A Guide for the Perplexed

Dara Horn’s latest novel, A Guide for the Perplexed, is philosophically ambitious and structurally complex. In this it resembles her three previous novels — In the Image, The World to Come, and All Other Nights — books that have won Horn an impressive list of awards and that moved the editors of Granta to select her as one of its Best Young American Novelists in 2007. The new book divides its attentions between three distinct but conceptually linked plotlines. The main plot, which takes place in the present day, concerns Josephine (Josie) Ashkenazi, a highly successful software designer who has become famous by creating a program called Genizah, which allows users to record and organize events in their lives. Brought to Egypt to serve as a digital consultant at the Bibliotheca Alexandrina, Josie experiences, as Americans tend to, a certain degree of culture shock. But a far greater shock comes just before she is supposed to leave, when Josie is kidnapped by unknown assailants and thrust into a dirty cell.

The identity of her captors remains a mystery for most of the book (though after some time Josie develops suspicions). What is clear is that they are highly dangerous, particularly after they realize that she failed to buy the standard insurance before making her trip, so that they stand no chance of collecting a hefty ransom for their efforts. Meanwhile, back home, Josie’s sister Judith insinuates herself into the household Josie has been absented from, coming to serve not only as a substitute mother for Josie’s daughter, Tali, but as a substitute wife for Josie’s husband, Itamar.

The remaining strands take place in the past and are based on real historical events. One retells the story of Solomon Schecter, a Jewish scholar at Cambridge who traveled to Egypt to retrieve a massive trove of historical documents from the Cairo Geniza, possibly the most important source of information about medieval Judaic culture in existence. The salvaged documents included a letter written by Moses Maimonides — author of the famous medieval philosophical tract from which Horn’s novel takes its title — in which he laments the death by drowning of his brother David; and the third (and least-developed) plot in Horn’s novel takes Maimonides himself as its central character.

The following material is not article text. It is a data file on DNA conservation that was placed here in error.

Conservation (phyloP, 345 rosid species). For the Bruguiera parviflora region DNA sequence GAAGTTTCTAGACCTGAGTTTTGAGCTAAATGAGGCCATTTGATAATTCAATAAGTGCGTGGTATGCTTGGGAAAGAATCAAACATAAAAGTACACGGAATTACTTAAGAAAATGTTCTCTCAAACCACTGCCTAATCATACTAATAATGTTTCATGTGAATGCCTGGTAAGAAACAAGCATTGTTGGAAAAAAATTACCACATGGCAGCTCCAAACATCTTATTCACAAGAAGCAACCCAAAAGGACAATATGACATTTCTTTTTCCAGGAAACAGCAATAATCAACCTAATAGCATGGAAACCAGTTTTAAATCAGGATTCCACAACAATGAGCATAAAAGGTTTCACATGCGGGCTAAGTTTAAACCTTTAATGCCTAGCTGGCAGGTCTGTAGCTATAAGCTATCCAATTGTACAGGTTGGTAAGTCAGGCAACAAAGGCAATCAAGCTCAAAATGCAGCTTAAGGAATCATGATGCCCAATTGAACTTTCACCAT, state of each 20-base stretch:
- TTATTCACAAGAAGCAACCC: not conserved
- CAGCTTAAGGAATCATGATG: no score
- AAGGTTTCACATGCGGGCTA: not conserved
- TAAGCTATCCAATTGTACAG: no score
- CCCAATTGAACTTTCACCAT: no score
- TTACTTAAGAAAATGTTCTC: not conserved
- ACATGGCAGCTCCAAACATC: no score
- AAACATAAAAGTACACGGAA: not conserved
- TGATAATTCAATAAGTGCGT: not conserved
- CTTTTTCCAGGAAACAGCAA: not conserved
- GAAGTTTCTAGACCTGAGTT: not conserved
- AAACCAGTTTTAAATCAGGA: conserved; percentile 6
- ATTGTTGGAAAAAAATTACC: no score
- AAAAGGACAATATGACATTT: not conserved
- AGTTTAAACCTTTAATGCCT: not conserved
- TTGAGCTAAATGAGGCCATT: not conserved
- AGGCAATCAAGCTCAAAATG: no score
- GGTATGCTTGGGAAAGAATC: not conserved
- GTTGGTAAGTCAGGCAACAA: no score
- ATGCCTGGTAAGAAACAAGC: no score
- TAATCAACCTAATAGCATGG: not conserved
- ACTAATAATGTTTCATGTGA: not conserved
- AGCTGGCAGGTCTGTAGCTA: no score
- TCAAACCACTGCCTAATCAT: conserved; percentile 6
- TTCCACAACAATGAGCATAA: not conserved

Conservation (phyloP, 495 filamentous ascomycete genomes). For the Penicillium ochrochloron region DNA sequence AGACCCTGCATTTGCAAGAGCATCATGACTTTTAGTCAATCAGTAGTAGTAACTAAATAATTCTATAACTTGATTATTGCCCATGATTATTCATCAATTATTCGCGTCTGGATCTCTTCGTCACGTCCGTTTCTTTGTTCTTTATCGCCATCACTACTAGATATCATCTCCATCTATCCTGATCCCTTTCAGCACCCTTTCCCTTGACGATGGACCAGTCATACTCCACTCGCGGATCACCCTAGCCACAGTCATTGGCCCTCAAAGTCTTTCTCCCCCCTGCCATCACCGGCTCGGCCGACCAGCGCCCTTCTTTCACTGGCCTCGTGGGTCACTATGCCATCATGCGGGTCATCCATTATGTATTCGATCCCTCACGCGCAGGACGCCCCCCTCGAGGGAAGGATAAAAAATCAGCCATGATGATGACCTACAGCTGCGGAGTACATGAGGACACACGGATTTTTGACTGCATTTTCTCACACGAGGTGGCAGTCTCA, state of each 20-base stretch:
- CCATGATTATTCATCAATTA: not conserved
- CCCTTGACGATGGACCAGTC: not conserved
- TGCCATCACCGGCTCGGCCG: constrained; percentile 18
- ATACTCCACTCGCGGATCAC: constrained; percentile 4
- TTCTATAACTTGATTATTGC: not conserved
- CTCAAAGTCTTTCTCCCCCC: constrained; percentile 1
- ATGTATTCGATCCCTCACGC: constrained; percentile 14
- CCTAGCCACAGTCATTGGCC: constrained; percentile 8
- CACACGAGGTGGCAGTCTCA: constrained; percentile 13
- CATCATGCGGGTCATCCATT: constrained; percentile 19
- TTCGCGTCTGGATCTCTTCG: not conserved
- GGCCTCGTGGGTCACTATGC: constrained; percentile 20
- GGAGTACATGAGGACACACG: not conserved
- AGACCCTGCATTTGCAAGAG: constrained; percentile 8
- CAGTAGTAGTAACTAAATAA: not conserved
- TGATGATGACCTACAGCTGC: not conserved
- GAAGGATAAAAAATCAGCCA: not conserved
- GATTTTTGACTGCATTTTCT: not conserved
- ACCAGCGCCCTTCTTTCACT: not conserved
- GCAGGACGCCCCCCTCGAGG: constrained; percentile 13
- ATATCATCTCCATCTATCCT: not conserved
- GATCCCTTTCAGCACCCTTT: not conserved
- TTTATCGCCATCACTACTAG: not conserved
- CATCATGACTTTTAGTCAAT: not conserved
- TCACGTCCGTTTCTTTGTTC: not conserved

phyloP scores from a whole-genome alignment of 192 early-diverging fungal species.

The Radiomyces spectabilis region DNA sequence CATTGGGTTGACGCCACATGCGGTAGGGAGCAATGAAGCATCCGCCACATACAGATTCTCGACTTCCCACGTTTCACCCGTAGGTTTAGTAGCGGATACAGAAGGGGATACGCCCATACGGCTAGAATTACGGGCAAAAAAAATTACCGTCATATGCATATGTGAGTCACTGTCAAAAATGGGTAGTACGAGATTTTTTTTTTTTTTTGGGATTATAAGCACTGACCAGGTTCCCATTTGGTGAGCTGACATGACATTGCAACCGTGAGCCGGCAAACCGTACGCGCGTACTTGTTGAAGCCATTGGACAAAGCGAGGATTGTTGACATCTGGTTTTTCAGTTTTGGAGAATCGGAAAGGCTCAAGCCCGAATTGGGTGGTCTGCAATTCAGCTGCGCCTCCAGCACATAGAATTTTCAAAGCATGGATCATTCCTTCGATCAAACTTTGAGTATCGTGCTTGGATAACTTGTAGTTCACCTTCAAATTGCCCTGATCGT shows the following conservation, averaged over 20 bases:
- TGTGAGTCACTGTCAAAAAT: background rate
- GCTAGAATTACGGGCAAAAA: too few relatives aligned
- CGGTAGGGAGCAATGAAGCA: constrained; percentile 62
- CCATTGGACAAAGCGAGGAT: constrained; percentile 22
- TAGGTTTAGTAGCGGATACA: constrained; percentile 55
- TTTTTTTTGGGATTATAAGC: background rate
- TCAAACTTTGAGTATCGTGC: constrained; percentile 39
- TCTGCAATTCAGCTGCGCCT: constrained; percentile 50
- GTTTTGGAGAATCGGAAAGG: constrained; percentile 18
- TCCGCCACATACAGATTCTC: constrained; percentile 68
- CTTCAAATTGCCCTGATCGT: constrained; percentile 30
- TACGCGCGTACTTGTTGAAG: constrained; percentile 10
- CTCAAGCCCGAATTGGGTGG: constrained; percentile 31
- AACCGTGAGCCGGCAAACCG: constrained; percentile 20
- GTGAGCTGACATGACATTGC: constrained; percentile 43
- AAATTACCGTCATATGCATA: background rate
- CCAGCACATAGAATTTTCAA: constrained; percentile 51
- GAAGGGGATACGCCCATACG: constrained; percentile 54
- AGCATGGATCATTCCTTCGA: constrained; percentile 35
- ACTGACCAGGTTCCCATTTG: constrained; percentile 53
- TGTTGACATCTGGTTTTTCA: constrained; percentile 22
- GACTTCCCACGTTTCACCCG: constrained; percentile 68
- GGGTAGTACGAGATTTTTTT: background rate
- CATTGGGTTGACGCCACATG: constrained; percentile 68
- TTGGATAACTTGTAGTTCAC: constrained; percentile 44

Josie, as it happens, is in possession of a copy of A Guide for the Perplexed when she is kidnapped. Throughout her imprisonment she consults it, not only as a way of trying to make sense of her predicament, but as a way of staying sane. Maimonides’ book is largely concerned with questions of free will and of the problem of evil, the very questions that come to dominate Josie’s existence during her ordeal: How did I get here? Could I somehow have avoided this? Why should the universe subject undeserving human beings to such abject misery?

This is far from the only detail that connects the three plotlines. There is, most obviously, the word genizah itself (it denotes a storage place for documents — particularly those that mentioned God and could therefore not permissibly be disposed of — in a synagogue). There is the fact that Josie’s kidnapper’s son, who was murdered by the Egyptian police, was named Musa, which also happens to have been one of the names of Maimonides. There is the fact that Josie, like Joseph in the Bible, was once thrown into a pit by an envious sibling, and went on to suffer a period of captivity in Egypt. And there is a good deal more of this nature.

The thematic entwining of the book’s various narrative strands is intended, one gathers, to form a meditation on mortality, on the ways in which human beings survive in what survives them — in particular, the stories that they and other people tell about them — and the ways in which death defeats any human attempt to conquer it or to leave behind anything meaningful. These themes are most apparent in the passages about Solomon Schechter’s excavation of the Cairo Geniza: